In myth and legend giants used these megalithic monuments for games practise and, according to author Sally Jones in her work ‘Legends of Cornwall’, she says “It is easy to see why it was said to be the plaything of the local giants in their games of bob-button and why a group of Saxon kings are thought to have used it for a dining table” though “here” she is referrering to another megalithic tomb, Lanyon Quoit, a mile to the south-east. They are though just like giant tables with supporting legs and, so down the centuries have come to be called prehistoric ‘table tombs’. We can still see table tombs in old graveyards in Britain today

Chun Quoit - Morvah - Cornwall - UK

Chun Quoit, Cornwall (Photo credit: Wikipedia)

Chun Quoit sits within a low, round-shaped mound 35 feet in diameter, all that now remains of the original soil mound (round barrow) that covered the burial chamber before erosion took over. A number of small outer boulders stand in this kerbed mound that was probably the forecourt. The quoit stands proudly over 7 feet in height with a huge boat-shaped granite capstone that sits quite comfortably on it’s 3 upright granite stones all roughly 5 feet high; but at one end it overhangs – looking precariously like it could slide off at any time – this is because a fourth upright stone has itself slipped to one side and does not “now” support the monument. The rounded (convex) capstone measures 10 feet by 9 feet and is over 2 foot thick; and is said to have a single cup-mark. Almost certainly it weighs several tonnes. It’s inner chamber is closed or blocked off by the 3 large upright stones thus stopping any would-be intruder from entering the grave and so allowing the body and soul of the dead chieftain to ‘rest in peace’. It obviously worked too because anyone would have great difficulty squeezing through to the chamber’s inner sanctum. Chun Quoit is thought to date back between 4,000-6,000 years to the Neolithic Age. The name ‘Chun’ means ‘House on the Downs’.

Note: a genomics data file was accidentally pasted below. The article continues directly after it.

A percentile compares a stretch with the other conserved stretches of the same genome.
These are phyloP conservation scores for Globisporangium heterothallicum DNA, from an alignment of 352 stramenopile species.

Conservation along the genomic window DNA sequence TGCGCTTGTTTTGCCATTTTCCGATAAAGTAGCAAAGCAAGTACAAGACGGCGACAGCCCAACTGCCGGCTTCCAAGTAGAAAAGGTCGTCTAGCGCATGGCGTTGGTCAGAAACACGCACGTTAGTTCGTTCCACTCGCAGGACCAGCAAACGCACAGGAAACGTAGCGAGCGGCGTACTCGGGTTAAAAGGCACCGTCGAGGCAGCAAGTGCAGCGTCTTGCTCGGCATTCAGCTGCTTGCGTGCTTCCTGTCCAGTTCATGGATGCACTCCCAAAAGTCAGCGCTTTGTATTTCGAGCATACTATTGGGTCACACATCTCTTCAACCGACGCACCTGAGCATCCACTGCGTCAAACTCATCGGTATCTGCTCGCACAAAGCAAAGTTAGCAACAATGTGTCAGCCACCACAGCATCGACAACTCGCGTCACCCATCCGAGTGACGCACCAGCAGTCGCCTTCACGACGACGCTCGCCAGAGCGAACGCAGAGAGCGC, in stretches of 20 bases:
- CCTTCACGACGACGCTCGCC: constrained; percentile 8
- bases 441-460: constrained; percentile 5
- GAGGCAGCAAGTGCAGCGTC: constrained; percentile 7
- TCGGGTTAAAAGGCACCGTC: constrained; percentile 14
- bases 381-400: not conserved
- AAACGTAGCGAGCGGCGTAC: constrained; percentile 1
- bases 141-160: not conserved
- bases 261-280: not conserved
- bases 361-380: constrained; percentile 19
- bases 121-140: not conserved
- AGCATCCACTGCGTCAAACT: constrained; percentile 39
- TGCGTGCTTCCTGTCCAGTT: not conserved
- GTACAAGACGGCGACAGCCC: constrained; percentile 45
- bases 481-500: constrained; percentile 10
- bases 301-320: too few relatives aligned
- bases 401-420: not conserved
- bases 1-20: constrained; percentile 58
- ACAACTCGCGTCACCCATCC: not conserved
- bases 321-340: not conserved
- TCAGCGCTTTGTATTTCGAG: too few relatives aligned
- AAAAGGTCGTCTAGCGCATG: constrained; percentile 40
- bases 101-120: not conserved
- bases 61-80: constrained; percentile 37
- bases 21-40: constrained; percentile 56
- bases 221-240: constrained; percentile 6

Some 300 yards (100 metres) to the east of Chun Quoit are the round-shaped earthworks of an Iron-Age hillfort, Chun Castle, which is more recent in date, roughly 2,000 years or so. But all around this area there are other prehistoric sites:- Lanyon Quoit, the sacred Men-an-Tol holed fertility stone with its adjacent phallic stone, and the Men Screfys standing stone, being just three other local antiquities within a couple of miles. This particular part of Cornwall appears to have been a Neolithic trading route to and from the coast of Brittany and probably northern Spain as well.


Sykes, Homer., Mysterious Britain, Cassell Paperbacks (Cassell & Co), London, 2001

Hillaby, John., Journey through Britain, Paladin Books (Granada Publishing Ltd)., London, 1983.

Jones, Sally., Legends of Cornwall, Bossiney Books, St Teath, Bodmin, Cornwall, 1980.

Sweyne’s Howes, Rhossili, Gower Peninsula, Wales